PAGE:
When the EchoStar XVI television satellite lifts off from the Baikonur Cosmodrome later this year, it will be carrying a message to the future designed to last billions of years. As it swings in geosynchronous orbit 35,786 kilometers (22,236 mi) above our planet, it will have a gold-plated silicon disc bolted to it, nano-etched with 100 black-and-white images depicting life on Earth.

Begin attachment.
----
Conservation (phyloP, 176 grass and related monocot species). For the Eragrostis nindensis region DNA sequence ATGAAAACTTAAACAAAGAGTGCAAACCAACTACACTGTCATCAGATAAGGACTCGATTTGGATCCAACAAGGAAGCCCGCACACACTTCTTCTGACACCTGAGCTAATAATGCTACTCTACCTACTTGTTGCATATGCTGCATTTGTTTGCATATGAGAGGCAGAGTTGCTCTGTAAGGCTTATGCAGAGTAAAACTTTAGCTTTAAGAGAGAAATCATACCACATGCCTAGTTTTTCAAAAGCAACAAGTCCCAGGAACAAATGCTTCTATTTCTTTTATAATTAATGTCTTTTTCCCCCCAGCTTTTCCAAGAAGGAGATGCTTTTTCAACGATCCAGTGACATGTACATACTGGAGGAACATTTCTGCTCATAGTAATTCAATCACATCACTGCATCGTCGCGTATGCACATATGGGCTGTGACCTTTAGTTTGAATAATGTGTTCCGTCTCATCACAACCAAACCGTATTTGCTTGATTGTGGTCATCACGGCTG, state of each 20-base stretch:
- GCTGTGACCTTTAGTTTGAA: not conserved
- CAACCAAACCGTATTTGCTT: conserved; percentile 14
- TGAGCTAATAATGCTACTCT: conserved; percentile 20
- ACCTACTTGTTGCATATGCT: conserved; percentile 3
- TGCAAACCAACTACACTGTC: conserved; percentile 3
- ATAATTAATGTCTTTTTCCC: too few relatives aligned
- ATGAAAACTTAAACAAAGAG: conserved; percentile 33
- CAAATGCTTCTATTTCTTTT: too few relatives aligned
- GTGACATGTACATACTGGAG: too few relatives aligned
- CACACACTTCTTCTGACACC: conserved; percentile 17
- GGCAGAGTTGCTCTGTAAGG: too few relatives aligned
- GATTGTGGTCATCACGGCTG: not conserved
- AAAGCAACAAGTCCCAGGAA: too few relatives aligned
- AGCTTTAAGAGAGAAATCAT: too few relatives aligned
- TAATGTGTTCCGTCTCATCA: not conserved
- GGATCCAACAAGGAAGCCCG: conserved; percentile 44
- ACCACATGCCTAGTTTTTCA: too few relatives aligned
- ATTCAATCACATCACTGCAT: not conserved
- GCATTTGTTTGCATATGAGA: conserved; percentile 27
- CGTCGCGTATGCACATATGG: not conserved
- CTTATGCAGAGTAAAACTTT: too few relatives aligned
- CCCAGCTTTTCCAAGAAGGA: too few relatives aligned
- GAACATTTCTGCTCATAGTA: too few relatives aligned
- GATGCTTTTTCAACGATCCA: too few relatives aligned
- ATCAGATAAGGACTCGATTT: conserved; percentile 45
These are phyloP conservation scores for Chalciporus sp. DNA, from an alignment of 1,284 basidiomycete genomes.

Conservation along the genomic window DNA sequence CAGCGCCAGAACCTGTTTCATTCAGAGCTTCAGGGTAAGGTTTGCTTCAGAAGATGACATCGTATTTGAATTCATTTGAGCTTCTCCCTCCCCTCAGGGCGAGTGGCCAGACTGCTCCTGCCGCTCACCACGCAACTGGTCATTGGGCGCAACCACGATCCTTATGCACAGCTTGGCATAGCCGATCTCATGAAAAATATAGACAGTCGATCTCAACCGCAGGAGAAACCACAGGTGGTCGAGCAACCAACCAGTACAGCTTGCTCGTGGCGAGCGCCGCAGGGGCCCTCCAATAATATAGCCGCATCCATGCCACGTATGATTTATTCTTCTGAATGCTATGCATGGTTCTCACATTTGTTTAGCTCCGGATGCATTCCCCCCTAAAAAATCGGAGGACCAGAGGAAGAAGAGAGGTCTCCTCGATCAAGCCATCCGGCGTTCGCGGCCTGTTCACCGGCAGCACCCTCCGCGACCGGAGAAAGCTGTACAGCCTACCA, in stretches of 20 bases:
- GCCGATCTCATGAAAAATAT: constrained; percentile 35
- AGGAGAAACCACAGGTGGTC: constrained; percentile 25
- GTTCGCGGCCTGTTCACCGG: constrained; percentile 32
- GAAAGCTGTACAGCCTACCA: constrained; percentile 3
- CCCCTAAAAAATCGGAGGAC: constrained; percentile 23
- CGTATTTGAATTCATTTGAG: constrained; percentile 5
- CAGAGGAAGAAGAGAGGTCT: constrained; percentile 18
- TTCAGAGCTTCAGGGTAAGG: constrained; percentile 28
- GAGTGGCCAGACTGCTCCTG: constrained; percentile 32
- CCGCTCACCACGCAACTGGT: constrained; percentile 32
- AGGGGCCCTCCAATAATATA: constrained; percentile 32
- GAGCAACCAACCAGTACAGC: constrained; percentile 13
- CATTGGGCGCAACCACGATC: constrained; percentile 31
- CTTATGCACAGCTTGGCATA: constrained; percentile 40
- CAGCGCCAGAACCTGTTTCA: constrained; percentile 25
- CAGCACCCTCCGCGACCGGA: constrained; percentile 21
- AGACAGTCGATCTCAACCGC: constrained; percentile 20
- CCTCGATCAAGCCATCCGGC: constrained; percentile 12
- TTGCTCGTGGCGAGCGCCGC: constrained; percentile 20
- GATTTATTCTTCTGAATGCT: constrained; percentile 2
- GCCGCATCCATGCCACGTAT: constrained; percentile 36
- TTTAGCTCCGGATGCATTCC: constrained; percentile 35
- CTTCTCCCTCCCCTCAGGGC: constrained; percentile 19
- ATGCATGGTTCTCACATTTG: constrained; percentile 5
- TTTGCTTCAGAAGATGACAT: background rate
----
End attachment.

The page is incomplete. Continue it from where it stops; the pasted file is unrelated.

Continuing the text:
The disc is the culmination of the Last Pictures project by Trevor Paglen, artist in residence at MIT, and is funded by the non-profit Creative Time organization. The disc is the work of researchers at MIT and Carleton College, and is designed to last indefinitely in outer space without breaking down. By placing it in on a satellite in geosynchronous orbit, the disc might, barring intervention, remain in orbit until the earth is destroyed.
October 8, 2012
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